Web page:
We are blogging on “Non-competes, Trade Secrets, Fiduciary Duties, and the Inevitable Disclosure Doctrine.” Mark Oberti has prepared a detailed paper on all of these issues, which can be found here.
The following post discusses how other courts view Rimkus Consulting Group, Inc. v. Cammarata, 688 F. Supp. 2d 598, 612–13 (S.D. Tex. 2010).
Five months after Aviva, a Northern District of Illinois court also cited Rimkus in a spoliation related ruling. Domanus v. Lewicki, No. 08 C 4922, 2012 WL 2072866 (N.D. Ill. June 8, 2012). The Plaintiffs in Domanus alleged “a complex, bi-continental racketeering and fraud scheme spanning over ten years.” Id. at *1. The spoliation issue arose when Defendants destroyed a hard drive that Plaintiffs claim had relevant electronic evidence. Defense counsel submitted 1,800 page of documents recovered from a hard drive belonging to one of the Defendants. Plaintiffs’ counsel believed there was more to be learned and requested forensic inspection of the hard drive. Defense counsel stated that the hard drive was not in her possession yet two weeks later she reported that there were additional documents on the hard drive and at a hearing she requested additional time to review the data. The Court granted her 60 days and reminded counsel of their obligation to preserve evidence. At the end of the 60 days, no evidence was provided and Defense counsel moved to withdraw. When new counsel stepped in, Court reminded them of the duty to preserve as well stating “you have told your clients that that Hard Drive has got to be preserved. And if you didn’t, you should.” Defendants eventually produced 22,942 pages of documents. Plaintiffs were concerned that the production was still incomplete or altered and renewed their request for a forensic inspection of the Hard Drive. Defendants’ counsel informed Plaintiffs that Defendants could not consent to a forensics examination because the Hard Drive had been disassembled and was no longer available. Defendants asserted that the Hard Drive “crashed” in May 2009. Specifically, they asserted:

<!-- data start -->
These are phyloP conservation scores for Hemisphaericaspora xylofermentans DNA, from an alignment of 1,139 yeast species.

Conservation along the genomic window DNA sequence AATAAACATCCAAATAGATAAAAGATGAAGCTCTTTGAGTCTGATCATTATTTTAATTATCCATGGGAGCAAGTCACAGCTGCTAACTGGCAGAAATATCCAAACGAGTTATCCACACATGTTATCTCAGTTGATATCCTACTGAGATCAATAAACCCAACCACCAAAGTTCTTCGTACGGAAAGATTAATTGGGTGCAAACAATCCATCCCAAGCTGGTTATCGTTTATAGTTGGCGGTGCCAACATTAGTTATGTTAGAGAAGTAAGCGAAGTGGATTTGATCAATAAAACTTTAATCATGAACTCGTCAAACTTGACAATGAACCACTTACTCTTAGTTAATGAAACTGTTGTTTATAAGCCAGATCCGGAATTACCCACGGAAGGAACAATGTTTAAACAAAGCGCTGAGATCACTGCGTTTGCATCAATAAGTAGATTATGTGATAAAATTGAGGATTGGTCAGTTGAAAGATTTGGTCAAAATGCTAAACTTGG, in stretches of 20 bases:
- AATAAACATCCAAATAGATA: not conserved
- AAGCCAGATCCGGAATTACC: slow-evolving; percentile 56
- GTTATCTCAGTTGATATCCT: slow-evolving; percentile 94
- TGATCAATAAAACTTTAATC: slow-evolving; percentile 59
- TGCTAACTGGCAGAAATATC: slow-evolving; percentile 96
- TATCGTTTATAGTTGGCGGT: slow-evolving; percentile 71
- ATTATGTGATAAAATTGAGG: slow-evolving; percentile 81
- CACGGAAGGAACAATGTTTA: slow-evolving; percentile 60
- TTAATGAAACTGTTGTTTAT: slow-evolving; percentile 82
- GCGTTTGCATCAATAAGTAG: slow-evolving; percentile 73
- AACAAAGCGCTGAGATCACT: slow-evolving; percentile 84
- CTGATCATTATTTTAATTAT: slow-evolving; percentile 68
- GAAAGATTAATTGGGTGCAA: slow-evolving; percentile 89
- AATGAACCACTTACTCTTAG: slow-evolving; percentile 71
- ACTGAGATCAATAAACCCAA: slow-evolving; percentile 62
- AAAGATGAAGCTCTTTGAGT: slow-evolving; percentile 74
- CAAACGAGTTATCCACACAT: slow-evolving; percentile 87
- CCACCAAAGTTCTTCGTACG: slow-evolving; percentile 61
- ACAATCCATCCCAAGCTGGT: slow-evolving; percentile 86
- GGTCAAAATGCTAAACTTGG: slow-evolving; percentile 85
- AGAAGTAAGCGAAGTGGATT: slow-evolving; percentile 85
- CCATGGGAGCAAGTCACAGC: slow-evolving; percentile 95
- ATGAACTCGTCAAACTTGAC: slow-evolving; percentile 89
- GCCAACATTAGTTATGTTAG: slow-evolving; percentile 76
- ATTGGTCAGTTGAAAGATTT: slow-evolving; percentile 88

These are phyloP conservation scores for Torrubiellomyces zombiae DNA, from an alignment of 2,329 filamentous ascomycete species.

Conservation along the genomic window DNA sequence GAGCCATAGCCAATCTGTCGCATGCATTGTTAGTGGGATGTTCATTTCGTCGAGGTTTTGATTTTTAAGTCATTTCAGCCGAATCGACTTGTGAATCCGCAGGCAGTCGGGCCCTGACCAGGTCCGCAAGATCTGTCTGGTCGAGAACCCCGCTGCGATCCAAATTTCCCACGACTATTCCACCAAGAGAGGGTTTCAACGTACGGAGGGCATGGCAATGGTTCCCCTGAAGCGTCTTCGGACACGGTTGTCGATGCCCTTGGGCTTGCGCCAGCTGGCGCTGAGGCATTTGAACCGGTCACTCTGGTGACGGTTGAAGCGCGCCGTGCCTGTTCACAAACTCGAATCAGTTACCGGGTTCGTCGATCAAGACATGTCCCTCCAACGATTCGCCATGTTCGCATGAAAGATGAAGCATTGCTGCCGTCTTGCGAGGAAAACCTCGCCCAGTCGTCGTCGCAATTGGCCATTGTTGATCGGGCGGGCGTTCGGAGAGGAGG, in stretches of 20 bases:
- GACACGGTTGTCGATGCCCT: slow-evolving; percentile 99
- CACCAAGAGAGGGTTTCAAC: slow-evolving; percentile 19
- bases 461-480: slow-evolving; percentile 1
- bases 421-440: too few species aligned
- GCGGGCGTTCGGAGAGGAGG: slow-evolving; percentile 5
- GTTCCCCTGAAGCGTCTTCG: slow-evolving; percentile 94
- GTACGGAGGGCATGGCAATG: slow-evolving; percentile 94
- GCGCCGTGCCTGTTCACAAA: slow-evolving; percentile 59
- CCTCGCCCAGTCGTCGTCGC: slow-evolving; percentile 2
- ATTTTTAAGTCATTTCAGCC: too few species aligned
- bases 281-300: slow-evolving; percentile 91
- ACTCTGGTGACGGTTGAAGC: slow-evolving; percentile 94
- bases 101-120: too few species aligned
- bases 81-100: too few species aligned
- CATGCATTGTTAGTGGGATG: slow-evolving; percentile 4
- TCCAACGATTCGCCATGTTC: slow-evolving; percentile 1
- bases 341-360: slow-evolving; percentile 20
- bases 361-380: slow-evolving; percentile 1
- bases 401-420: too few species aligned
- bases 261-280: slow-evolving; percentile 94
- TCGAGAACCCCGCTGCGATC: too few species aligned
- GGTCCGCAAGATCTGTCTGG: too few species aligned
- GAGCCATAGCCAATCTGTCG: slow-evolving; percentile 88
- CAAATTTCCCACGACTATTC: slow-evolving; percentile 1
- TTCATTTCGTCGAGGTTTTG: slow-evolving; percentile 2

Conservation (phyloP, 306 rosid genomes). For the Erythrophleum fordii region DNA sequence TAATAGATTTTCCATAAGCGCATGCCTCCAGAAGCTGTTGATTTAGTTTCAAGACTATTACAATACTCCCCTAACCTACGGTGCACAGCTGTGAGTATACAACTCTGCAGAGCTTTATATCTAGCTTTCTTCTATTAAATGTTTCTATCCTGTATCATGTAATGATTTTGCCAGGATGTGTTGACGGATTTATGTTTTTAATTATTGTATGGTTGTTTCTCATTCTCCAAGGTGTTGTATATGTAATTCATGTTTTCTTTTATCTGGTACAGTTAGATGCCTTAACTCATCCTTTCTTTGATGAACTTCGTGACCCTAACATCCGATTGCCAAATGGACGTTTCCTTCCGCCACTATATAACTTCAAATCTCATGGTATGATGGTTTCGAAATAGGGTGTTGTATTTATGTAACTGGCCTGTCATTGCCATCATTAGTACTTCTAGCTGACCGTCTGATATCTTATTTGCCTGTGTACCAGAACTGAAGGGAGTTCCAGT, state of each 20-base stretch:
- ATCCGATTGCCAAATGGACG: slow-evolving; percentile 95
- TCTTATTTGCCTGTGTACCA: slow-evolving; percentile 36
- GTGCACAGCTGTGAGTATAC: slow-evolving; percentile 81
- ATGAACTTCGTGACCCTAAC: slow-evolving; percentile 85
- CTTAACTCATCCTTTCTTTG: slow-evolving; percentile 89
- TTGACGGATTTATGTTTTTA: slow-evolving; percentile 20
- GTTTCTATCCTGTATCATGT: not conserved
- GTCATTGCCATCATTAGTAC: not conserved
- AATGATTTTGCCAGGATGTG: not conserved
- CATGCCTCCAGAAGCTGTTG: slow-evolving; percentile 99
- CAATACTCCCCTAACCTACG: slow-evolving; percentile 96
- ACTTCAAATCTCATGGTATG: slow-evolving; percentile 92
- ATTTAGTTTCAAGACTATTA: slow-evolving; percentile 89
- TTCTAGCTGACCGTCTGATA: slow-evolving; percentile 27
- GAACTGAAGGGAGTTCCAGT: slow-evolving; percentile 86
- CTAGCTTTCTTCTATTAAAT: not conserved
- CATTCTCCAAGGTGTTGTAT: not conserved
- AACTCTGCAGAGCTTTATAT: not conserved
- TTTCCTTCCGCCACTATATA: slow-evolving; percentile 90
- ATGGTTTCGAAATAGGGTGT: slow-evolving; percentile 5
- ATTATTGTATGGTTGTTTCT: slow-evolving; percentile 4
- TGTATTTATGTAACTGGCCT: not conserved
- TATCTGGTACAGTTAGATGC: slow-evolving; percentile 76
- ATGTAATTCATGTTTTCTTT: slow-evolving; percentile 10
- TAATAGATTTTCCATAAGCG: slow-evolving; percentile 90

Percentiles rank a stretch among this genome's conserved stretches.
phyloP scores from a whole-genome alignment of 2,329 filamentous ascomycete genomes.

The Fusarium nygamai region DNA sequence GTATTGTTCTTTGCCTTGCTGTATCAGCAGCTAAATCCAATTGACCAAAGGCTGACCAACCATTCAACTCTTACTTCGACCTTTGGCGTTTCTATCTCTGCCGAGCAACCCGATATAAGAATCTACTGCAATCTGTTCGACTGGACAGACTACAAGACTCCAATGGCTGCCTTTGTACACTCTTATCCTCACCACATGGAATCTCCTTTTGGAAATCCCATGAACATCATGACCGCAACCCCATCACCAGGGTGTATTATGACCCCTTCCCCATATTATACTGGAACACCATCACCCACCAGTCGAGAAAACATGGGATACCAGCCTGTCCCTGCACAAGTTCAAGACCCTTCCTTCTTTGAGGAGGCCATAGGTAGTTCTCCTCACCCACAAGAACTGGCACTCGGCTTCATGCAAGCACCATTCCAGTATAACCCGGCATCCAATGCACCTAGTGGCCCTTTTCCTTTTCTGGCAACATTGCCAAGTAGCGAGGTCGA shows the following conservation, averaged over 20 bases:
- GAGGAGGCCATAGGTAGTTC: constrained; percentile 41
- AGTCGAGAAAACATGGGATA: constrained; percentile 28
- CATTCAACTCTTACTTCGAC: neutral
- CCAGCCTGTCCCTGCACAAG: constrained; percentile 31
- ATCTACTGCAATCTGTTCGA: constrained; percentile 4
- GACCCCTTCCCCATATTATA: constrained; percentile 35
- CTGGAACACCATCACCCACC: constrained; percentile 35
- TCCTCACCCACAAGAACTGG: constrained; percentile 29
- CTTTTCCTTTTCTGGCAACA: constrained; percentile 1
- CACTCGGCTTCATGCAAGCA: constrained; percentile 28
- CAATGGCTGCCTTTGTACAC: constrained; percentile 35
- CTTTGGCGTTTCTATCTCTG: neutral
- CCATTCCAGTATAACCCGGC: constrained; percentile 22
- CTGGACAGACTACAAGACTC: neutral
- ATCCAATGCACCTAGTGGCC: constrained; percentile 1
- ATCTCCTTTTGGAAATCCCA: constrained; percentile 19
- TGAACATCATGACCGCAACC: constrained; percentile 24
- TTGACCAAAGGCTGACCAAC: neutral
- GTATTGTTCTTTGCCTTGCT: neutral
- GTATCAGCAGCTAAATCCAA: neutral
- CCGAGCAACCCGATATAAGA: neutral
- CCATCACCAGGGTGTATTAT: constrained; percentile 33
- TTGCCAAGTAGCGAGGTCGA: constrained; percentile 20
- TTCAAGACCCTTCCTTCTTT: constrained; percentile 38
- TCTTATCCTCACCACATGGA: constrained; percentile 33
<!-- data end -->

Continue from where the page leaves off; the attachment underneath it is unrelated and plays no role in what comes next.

Richard Swiech testified that he took the Hard Drive to an Apple store to be repaired but learned that it should be replaced, which is what he had done on May 19, 2009. Upon learning from “someone else” that the Hard Drive would cost about $2,700 to repair, Richard Swiech spoke with Defendant Lewicki, who thought he might be able to repair it. In December 2009 or January 2010, Richard Swiech sent the Hard Drive to Lewicki, who was in Poland at the time. Using a “special software program,” Lewicki was “able to recover some files from the Hard Drive.” Richard Swiech “received those files and prepared them in PDF format for purposes of discovery in this case.” Thereafter, in February 2010, “because the hard drive was inoperable and useless, other than for the fact that it contained shiny, interesting parts, [Lewicki] gave it to [his] friend’s children to play with.”
Id. at *3 (internal notations omitted).
After careful review of the evidence the court found numerous problems with Defendants’ claims: